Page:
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Episcopalians removed from Anglican Communion's ecumenical dialogues

[Episcopal News Service] The Rev. Canon Kenneth Kearon, secretary general of the Anglican Communion, has written to those Episcopalians serving on the communion's ecumenical dialogues informing them that their memberships have been discontinued.

The decision is likely to affect five Episcopal Church members serving on Anglican dialogues with the Lutheran, Methodist, Old Catholic and Orthodox churches, as well as one member of the Inter-Anglican Standing Committee on Unity, Faith and Order, who has been invited to serve as a consultant.

Kearon's announcement came in a June 7 letter outlining the next steps following Archbishop of Canterbury Rowan Williams' Pentecost letter.

Williams had proposed in his May 28 letter that representatives currently serving on ecumenical dialogues should resign their membership if they are from a province that has not complied with moratoria on same-gender blessings, cross-border interventions and the ordination of gay and lesbian people to the episcopate. He specifically referred to the May 15 consecration of Los Angeles Bishop Suffragan Mary Douglas Glasspool and the unauthorized incursions by Anglican leaders into other provinces. Glasspool is the Episcopal Church's second openly gay, partnered bishop.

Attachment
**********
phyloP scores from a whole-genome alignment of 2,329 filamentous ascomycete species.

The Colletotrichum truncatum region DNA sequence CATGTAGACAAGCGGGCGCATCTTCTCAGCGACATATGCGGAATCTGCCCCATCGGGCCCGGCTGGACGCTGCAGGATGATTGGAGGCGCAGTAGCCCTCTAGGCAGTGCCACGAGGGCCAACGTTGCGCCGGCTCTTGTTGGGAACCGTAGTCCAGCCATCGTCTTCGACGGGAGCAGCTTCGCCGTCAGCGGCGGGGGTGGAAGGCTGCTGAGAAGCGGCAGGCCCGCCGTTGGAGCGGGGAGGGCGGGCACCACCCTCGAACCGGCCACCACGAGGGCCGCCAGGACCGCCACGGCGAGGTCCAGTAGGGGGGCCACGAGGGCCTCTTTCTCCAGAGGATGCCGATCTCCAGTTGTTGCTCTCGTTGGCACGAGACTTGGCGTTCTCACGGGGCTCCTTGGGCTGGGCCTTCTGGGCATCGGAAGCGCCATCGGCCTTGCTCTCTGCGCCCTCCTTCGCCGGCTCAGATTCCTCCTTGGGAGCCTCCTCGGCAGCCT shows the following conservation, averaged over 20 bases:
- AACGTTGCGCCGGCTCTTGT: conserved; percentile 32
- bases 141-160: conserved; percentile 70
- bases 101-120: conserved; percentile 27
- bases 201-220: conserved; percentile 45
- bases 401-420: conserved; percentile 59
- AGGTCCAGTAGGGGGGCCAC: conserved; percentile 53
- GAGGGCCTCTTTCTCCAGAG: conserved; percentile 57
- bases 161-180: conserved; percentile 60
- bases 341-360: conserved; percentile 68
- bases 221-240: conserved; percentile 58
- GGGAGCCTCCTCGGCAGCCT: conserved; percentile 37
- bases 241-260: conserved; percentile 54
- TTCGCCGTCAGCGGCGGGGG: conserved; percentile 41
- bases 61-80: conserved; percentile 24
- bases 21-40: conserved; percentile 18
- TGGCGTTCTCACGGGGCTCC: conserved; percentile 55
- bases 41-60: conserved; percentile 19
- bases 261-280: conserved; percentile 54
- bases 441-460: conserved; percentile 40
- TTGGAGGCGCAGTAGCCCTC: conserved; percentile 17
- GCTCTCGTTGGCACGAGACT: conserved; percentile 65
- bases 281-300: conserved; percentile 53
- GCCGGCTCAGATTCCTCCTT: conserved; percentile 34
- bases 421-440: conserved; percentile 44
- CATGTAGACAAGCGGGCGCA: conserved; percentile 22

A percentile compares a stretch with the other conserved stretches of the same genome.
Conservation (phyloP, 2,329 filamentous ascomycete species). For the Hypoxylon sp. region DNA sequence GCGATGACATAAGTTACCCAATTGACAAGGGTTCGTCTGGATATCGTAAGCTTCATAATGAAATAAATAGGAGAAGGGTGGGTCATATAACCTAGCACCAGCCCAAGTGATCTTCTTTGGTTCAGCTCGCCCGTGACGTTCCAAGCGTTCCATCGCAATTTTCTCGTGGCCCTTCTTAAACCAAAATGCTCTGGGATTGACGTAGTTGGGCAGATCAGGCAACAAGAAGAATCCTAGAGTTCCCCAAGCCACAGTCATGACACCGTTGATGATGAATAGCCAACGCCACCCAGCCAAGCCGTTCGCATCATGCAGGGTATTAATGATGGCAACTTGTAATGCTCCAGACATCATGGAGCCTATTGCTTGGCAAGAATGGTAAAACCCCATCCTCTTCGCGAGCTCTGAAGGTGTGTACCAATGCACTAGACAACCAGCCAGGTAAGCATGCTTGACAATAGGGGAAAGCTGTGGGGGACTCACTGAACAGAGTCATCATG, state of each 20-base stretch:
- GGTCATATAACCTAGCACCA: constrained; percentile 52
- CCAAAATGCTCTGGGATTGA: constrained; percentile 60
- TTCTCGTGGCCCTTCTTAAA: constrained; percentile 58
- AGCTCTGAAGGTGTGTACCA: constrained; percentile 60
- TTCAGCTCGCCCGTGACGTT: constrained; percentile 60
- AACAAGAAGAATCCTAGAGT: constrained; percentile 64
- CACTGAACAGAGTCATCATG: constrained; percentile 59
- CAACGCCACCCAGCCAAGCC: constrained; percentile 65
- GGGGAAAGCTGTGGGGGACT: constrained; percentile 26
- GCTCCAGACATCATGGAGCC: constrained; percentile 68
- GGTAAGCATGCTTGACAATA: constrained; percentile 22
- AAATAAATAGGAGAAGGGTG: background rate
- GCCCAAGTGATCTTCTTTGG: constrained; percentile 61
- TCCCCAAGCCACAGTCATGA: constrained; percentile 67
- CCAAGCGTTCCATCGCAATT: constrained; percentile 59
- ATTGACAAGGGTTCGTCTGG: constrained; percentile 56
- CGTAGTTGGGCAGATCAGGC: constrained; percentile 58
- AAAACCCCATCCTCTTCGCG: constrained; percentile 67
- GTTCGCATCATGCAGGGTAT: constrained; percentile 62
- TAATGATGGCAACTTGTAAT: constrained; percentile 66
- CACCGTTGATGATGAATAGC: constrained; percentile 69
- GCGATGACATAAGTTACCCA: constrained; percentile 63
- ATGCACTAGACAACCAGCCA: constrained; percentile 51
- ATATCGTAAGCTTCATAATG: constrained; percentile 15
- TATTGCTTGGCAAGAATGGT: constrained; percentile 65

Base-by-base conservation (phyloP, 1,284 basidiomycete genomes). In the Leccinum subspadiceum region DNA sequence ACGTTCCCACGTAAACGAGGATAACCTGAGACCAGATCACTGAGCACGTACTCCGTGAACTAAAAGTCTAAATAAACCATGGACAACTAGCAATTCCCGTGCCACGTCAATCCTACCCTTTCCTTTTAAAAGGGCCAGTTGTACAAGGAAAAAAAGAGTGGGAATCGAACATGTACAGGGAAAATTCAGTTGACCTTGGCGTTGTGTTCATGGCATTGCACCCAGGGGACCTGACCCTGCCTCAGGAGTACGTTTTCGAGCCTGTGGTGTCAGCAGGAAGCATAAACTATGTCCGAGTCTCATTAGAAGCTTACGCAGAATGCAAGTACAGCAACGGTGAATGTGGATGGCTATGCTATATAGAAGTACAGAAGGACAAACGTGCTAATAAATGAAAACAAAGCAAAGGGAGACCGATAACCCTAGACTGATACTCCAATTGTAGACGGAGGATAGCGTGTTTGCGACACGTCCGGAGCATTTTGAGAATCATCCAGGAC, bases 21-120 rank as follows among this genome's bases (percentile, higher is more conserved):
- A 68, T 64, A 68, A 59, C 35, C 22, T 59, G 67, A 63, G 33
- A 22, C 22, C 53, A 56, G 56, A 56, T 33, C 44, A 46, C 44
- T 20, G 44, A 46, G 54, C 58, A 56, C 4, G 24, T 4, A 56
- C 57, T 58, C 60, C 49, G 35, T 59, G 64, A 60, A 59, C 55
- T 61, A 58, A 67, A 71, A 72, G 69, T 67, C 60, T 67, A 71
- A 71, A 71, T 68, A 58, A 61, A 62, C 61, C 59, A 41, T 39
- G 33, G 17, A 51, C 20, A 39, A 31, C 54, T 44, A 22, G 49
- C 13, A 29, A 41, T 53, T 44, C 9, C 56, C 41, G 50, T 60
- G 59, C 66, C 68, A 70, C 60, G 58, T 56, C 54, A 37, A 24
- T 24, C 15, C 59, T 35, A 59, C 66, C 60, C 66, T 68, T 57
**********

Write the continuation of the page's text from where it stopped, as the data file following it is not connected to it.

Jan Butter, communications director for the Anglican Communion, confirmed that the membership change applies to all ecumenical dialogues.

Butter told ENS that the Anglican Communion's secretary general, in consultation with the archbishop of Canterbury, appoints members to the ecumenical commissions and to IASCUFO. "He therefore can ask people to stand down," he said.

Episcopal Church members who were serving on the Anglican-Orthodox Theological Dialogue are the Rev. Thomas Ferguson, the Episcopal Church's interim deputy for ecumenical and interreligious relations, and Assistant Bishop William Gregg of North Carolina.

Bishop C. Franklin Brookhart of Montana had been a member of the Anglican-Methodist International Commission for Unity in Mission and the Very Rev. William H. Petersen, professor of ecclesiastical and ecumenical history of Bexley Hall, Columbus, was serving on the Anglican-Lutheran International Commission. The Rev. Carola von Wrangel, rector of Christ-the-King in Frankfurt, Germany, a parish in the Convocation of Episcopal Churches in Europe, had served on the Anglican-Old Catholic International Coordinating Council.

The Rev. Katherine Grieb, an Episcopal priest and professor of New Testament at Virginia Theological Seminary, was the IASCUFO member who has been invited to serve as a consultant.

Kearon said he has also written to Archbishop Fred Hiltz of the Anglican Church of Canada "to ask whether its General Synod or House of Bishops has formally adopted policies that breach the second moratorium in the Windsor Report, authorizing public rites of same-sex blessing," and to Archbishop Gregory Venables of the Southern Cone, "asking him for clarification as to the current state of his interventions into other provinces."